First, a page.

True security

Jack Sin
Jack Sin He is pastor of Sovereign Hope Bible-Presbyterian  Ministry and an adjunct lecturer at Biblical Reformed Seminary Yangon, Myanmar, and Indian Reformed Biblical Seminary, Bangalore.
01 November, 2008 5 min read

True security

We live in a precarious world and perilous times. We witness calamitous events from disastrous hurricanes to wars, destructive earthquakes to financial upheavals.

Our Lord predicted economic woes, international conflicts and natural disasters would preceding his second coming (Matthew 24:1-13; Luke 21:1-20). For Christians, such fearful events ought to turn our thoughts to Christ and his return.

In recent weeks the economies of America, Europe, Asia and Britain have been battered with financial bailouts occurring almost daily and measured in hundreds of billions of pounds. Corporate giants have gone bankrupt and apparently rock-solid institutions have disappeared into competitors’ or government ownership.

Such events are little short of apocalyptic. In times past God warned men of impending judgements in clear and certain terms. Today the writing is on the wall just as surely as in the times of Daniel (Daniel 5). Let us read and study the signs of the times and consider what they tell us of our nation’s moral bankruptcy and spiritual decline.

In his providence, Almighty God allows events to overtake us so that we might look up to heaven and consider our actions in the light of eternity (Romans 8:18). As the ultimate Regulator of this world, God has given us his holy Word as an authoritative and sufficient guide for life. By obeying his way we will be safe from the calamitous events of time and eternity.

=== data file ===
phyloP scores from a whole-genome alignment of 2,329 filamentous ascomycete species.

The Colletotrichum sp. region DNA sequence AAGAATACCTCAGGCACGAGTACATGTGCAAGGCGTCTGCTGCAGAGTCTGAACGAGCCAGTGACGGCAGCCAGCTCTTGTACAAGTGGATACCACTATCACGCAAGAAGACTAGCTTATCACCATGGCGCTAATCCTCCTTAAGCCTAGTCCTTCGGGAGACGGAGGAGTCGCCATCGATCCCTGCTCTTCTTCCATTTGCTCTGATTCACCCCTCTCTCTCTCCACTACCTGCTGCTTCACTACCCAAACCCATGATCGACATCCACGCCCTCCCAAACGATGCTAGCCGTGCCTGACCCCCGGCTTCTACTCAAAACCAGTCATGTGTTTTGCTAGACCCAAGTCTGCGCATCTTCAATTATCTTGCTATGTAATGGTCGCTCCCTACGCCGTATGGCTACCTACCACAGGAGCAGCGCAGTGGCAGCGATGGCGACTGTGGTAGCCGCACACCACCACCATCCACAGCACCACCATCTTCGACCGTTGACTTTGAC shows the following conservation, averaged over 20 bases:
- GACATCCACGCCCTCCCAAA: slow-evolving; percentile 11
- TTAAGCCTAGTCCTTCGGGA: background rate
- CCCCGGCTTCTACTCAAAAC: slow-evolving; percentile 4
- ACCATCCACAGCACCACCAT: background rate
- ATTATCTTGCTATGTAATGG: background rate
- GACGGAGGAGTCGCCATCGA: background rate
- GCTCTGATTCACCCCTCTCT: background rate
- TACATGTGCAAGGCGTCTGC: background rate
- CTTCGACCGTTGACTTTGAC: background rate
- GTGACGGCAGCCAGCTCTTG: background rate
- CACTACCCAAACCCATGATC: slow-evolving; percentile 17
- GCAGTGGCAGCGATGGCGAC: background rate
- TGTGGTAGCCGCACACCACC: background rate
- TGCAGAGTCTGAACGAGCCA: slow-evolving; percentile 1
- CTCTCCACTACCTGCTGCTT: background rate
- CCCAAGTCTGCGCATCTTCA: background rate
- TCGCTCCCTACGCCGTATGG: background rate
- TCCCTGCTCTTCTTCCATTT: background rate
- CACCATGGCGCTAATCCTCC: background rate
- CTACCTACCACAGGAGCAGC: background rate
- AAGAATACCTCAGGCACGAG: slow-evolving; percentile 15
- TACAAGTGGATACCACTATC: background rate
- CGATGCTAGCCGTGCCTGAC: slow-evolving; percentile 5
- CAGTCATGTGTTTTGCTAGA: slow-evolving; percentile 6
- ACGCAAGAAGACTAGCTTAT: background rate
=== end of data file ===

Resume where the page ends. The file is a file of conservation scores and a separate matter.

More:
A passing world

The world is not an eternal habitat for the believer, for his citizenship is in heaven (Philippians 3:20). The Christian faith and the philosophy of this world are incompatible because the world suffers the moral pollution of sin. Some are concerned for the pollution of the environment; would that we were equally concerned for the moral and spiritual state of people’s souls.

Christians are not to love the world. Love for the world is irreconcilable with love for the Father (James 4:4). The apostle John says, ‘Love not the world, neither the things that are in the world. If any man love the world, the love of the Father is not in him. For all that is in the world, the lust of the flesh, and the lust of the eyes, and the pride of life, is not of the Father, but is of the world’ (1 John 2:15-16).

Again, ‘The world passeth away, and the lust thereof: but he that doeth the will of God abideth for ever’ (1 John 2:17). Financial assets and worldly possessions are unreliable. The only sure thing about the present world system is that it won’t last for ever (Isaiah 40:8). Only those who are saved by grace in the will of God will abide for ever with the Lord in heaven. We are to set our affections above, and be ready to break camp and leave this world behind (Psalm 90:12).

Loving money

The Bible says, ‘The love of money is [a] root of all evil: which while some coveted after, they have erred from the faith, and pierced themselves through with many sorrows’ (1 Timothy 6:10). Craving money will compromise our faith and cause us to suffer unnecessarily. Money may bring pleasures and comfort in the short run, but the deceitfulness of riches and the cares of the world can choke our spiritual lives (Matthew 13:18-23).

Whether money is a good or bad influence depends on our attitude to it. Some of God’s servants, such as Job, Abraham and Solomon, were blessed materially, and we can learn from their experiences. The Bible contains more than 2,300 verses on how to manage money wisely. One day our stewardship will be examined (Romans 14:12).

We must take care not to let money displace God and his will for our lives. Of course, a believer should labour to support his family: ‘If any provide not for his own  … he hath denied the faith and is worse than an infidel’ (1 Timothy 5:8). But short cuts to gaining wealth are traps that ensnare us. We should strive to have good moral and ethical principles in the workplace and be as salt and light in this world (Matthew 5:16).